TGIF indeed, ladies and germs.

I’ve got this incipient cycle of poems that are for a certain persona. Not sure where it’s going to go, but I’ll probably be focused on them for the next couple of weeks, and drafting not-so-often here. (Although I said I was cutting down anyway.) And I put in for vacation from the 6th to the 15th of June (plus the weekend after, so really the 17th), which I hope will be a much-needed jolt of relaxation and time for writing. Not sure if I’m going to travel anywhere yet, but the Berkshires are looking mighty tempting if I can swing it, as is Montréal. But hell, even just reclining at home would be nice. And my sister-in-law is due in mid-June, so I’ll probably want to stay around these parts to go home for any impending becoming-an-uncle…

Speaking of having time to write, that was one of the key components in my poem for Sam Peralta’s prompt at dVerse, to write a glosa. I’ve seen this form before, but I don’t think I’ve ever tried it before: it involves taking a four-line snippet of a well-known poem, doing four ten-line stanzas off it that successively end with each of the four lines, and rhyming lines six and nine in each with the last. (Plus, tipping your hat to the poet’s style helps.) Since it’s often a tribute form, I chose a dead poet I’ve been admiring more and more lately, Jane Kenyon, and used her poem “Dutch Interiors” as the basis for mine. This character of the merchant’s wife, so cryptic yet elegant, interests me. I started thinking about what Kenyon’s personal heaven might be like, and wondered if there was an echo to be found in this poem that is ultimately a slightly cheeky take on the presence of the divine.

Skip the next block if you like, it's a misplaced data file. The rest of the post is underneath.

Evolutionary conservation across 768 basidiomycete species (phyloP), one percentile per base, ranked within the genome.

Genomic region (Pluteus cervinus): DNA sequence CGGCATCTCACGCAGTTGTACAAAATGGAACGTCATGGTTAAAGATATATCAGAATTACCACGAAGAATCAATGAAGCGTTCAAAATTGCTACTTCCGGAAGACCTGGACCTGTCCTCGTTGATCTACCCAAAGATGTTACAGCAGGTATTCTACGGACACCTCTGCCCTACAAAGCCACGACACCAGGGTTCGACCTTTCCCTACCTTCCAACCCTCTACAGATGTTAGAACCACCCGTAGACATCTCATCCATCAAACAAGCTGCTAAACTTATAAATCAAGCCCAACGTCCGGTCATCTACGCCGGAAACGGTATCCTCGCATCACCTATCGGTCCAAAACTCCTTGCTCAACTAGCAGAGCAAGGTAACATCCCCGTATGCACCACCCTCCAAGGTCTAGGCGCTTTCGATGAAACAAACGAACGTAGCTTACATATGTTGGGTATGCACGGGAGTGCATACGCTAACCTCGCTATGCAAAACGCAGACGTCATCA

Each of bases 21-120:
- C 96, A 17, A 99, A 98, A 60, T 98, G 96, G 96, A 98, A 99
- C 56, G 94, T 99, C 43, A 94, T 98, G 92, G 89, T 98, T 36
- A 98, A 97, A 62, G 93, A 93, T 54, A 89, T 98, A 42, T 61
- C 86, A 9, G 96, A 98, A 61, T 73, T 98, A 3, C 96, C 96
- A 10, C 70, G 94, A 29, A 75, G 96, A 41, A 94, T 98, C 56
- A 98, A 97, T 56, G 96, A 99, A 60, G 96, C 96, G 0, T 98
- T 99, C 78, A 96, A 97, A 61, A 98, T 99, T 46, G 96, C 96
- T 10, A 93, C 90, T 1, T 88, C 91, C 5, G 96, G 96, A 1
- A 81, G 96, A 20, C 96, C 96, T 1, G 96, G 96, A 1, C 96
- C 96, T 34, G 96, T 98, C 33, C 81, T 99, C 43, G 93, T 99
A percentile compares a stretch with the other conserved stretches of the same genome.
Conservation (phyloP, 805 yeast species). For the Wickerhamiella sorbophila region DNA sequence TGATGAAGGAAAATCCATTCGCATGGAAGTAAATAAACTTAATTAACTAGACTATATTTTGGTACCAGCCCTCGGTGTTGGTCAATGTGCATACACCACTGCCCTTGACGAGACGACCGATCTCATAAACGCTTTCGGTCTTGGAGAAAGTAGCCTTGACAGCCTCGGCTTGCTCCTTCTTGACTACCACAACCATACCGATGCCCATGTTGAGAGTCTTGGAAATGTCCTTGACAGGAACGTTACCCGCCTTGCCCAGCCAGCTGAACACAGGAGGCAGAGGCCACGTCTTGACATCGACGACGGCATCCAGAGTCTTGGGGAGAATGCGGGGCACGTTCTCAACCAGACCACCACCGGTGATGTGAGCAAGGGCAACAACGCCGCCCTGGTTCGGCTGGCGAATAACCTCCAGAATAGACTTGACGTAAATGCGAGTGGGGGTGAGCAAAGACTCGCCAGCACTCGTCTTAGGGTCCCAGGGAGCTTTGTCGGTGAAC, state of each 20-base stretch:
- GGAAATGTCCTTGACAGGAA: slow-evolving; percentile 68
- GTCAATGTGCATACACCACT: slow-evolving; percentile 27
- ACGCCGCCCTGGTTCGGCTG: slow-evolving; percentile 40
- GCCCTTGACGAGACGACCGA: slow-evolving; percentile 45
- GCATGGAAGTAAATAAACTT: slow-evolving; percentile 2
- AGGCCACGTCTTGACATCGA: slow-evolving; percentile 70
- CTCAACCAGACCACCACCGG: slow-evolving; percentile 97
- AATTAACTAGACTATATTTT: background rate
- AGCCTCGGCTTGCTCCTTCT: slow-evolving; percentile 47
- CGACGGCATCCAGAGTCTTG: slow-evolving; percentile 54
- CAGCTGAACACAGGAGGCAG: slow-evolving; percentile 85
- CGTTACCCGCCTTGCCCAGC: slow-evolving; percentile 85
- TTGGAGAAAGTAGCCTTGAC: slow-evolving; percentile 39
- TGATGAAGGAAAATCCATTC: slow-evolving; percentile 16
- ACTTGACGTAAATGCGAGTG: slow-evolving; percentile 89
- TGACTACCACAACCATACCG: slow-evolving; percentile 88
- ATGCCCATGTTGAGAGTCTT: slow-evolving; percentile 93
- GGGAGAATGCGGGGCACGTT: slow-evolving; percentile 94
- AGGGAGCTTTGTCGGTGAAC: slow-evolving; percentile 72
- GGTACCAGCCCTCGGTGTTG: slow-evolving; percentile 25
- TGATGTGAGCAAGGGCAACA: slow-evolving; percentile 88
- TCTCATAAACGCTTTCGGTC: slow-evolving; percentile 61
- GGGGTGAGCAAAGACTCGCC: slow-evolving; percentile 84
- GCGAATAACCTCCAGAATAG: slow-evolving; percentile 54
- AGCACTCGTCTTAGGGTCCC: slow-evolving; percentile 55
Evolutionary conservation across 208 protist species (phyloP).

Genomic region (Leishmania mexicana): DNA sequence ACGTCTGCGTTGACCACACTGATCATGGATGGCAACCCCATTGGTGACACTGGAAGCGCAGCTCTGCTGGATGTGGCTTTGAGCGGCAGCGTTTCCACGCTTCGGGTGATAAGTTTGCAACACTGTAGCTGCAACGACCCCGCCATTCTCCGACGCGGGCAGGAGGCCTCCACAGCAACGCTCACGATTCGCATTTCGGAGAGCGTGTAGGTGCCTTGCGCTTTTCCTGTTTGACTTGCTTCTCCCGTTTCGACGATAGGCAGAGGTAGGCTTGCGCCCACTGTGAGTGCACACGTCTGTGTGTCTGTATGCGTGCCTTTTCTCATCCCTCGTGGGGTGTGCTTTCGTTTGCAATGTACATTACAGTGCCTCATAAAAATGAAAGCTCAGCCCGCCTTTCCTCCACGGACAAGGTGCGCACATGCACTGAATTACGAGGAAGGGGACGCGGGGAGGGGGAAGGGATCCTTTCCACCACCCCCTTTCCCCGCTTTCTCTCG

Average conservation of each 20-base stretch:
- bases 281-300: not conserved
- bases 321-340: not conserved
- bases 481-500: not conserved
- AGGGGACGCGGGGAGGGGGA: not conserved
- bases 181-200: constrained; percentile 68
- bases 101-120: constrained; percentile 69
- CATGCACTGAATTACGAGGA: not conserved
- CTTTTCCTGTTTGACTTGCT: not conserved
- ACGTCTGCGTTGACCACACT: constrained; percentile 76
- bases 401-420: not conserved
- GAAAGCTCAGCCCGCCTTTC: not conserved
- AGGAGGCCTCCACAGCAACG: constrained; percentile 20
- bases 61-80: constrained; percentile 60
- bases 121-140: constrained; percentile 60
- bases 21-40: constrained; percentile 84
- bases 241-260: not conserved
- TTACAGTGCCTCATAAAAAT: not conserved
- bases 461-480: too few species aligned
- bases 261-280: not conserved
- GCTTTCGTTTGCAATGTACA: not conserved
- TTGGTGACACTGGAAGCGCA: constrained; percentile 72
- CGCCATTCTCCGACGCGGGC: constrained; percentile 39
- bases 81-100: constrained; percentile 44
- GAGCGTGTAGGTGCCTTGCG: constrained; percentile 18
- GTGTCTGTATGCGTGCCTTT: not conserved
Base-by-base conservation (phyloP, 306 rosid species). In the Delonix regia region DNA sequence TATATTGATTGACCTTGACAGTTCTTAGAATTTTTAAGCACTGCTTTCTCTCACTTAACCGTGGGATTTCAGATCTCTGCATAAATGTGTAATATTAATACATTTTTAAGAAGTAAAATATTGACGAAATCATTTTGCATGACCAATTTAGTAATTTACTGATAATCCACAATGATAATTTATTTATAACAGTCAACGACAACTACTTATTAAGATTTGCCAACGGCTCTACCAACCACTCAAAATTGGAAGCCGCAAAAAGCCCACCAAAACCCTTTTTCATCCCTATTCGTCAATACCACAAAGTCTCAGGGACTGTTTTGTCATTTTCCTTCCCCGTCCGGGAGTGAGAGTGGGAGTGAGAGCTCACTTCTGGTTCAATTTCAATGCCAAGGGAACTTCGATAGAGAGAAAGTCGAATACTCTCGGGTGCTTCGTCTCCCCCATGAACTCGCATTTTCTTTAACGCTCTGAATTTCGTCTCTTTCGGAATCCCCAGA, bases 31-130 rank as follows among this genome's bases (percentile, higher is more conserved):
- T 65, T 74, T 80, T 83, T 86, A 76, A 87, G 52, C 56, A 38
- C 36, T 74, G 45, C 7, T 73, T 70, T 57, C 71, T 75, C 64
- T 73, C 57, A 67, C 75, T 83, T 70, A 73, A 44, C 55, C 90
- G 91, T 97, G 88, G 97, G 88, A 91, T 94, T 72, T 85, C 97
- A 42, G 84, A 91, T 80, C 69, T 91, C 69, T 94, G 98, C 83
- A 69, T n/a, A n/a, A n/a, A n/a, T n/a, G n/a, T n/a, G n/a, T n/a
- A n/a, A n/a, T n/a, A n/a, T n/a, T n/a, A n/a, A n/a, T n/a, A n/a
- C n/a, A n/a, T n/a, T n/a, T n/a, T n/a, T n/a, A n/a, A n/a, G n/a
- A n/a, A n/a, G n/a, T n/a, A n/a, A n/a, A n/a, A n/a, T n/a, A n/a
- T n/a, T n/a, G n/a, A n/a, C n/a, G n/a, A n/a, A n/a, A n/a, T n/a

But, you know, just read it as you will. I wrote it as such.


And the merchant’s wife, still
in her yellow dressing gown
at noon, dips her quill into India ink
with an air of cautious pleasure.
~ Jane Kenyon, “Dutch Interiors”

This is what comes, after:
always the sun just beyond reach,
a fat bumblebee in the blossom
gathering pollen to make time
(which will seep and slowly flow)
but too drunk. He never will.
Instead all things are frozen:
the room, the table, the water glass
forever beginning to spill,
and the merchant’s wife– still.

Far below her, the counting-houses
churn their presses, the fisherman’s
fishing, and the king is up a tree.
When you’ve no more life left,
how dazzling to see it spread out
for writing! She gazes down:
what else to do but memorize
the flicker of light on silver scales
and the color of the king’s crown
in her yellow dressing gown?

And she forgets the feel of silk
and the tumbling coin’s sonata.
Only the words, now. The words
join together in her like knots of wind
meeting overhead. Up here,
it is all the glory of watch and think,
waiting for the sun to start up again.
And she feels its wings click close
as her hymn reaches its brink
at noon, dips her quill into India ink.

The merchant’s wife, who is poised
without need, who smiles when
there’s nobody to smile at, knows